Martha Grimes—an official Grand Master crime writer—has returned. After the author was “let go” from her longtime publisher, Knopf, she responded with a best-selling novel, Foul Matter (2003), that tackled (and tore apart) the publishing industry. Now in a sequel, The Way of All Fish, Grimes continues to eviscerate the rapidly changing publishing world with her quick wit and colorful cast of characters.
The Way of All Fish opens with novelist Cindy Sella having a very bad year. She’s paralyzed by debilitating writer’s block and is being sued by her former agent, L. Bass Hess, who will stop at nothing to ruin Cindy. While the lawsuit doesn’t have much basis (Cindy fired Bass long before he represented her most recent novel), it could drain her of all her time, energy and finances.
Enter hit men/amateur literary critics Candy and Karl, who first made their appearance in Foul Matter. Readers unfamiliar with that story might initially be put off by the speed with which Grimes dives back into its world. But it doesn’t take long to be amused by these Mafioso men, whose mission is not to snuff out Hess but to drive him to the point of insanity.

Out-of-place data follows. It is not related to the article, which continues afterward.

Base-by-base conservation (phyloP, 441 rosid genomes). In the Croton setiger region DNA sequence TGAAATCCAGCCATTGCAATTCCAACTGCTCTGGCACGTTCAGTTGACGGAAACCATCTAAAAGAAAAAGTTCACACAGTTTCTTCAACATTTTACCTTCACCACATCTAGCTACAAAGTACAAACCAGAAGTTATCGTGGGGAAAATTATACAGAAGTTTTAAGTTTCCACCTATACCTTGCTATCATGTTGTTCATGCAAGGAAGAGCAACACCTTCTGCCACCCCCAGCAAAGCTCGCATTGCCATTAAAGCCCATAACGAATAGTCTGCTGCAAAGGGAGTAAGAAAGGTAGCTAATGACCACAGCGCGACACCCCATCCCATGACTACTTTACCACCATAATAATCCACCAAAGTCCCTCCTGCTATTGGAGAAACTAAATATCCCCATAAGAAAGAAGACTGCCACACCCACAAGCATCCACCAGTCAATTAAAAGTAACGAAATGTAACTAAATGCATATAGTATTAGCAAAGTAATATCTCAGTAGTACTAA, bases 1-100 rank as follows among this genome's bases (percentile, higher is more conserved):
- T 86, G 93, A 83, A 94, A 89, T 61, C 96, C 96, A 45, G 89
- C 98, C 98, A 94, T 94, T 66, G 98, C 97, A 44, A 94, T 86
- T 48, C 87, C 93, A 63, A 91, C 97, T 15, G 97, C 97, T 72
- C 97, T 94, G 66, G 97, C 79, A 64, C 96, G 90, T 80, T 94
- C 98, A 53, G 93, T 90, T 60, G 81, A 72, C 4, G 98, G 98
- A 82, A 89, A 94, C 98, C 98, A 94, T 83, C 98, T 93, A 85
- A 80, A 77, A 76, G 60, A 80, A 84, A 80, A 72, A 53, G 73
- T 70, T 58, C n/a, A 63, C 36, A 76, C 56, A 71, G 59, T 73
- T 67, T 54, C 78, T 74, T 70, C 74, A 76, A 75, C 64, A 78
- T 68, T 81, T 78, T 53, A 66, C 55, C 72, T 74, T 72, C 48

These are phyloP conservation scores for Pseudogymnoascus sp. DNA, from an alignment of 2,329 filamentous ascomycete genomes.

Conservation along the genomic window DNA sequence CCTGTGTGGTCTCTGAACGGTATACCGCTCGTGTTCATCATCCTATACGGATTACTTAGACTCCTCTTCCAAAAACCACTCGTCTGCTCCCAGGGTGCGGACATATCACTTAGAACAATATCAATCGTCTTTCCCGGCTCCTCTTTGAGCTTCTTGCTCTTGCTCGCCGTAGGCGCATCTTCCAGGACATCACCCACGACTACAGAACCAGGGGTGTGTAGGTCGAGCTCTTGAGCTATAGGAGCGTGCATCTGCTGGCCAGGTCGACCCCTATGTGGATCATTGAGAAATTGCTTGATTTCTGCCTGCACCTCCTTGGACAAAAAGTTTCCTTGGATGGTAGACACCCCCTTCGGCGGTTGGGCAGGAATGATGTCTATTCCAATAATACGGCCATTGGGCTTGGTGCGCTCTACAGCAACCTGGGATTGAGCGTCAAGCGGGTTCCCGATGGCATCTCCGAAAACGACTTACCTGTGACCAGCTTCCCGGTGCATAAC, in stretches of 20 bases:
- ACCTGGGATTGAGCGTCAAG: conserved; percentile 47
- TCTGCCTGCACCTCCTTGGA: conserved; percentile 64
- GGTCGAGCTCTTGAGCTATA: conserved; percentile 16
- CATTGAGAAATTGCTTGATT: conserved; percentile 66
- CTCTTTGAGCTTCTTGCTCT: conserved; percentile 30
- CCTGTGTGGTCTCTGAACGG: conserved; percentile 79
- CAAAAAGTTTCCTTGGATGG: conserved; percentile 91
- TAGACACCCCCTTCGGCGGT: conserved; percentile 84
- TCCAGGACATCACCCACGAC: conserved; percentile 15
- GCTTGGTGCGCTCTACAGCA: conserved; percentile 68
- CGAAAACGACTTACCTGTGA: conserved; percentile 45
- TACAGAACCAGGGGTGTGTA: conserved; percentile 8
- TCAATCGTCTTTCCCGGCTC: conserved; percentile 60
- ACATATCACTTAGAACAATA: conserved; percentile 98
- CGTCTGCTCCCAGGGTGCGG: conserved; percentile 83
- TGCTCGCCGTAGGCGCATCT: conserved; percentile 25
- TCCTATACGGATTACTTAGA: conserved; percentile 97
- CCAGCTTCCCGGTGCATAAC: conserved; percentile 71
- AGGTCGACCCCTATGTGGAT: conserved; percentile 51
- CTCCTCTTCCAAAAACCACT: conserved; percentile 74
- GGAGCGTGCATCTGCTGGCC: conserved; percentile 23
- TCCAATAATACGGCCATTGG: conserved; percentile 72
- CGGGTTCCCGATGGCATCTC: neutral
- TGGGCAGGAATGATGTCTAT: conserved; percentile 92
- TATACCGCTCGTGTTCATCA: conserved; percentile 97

Still, The Way of All Fish isn’t just a takedown of a money-grubbing bad guy. It’s a clever romp from the Florida Everglades through the galleries in Soho all the way to the Philadelphia Museum of Art. Whether Grimes is concocting hilarious scenes featuring the stoner crowd of novice writers, alligator wrestlers and junkyard managers that Cindy happens to befriend, or characterizing nitpicky authors analyzing every minute detail of their contracts (including the font size!), this novel is a madcap mystery packed with delight. Perhaps what’s most enjoyable is the author’s rampant criticism of the stereotypical days of publishing, when two-martinis lunches were the norm. “All of this lunchtime drinking,” Grimes ponders. “How did people manage to work?”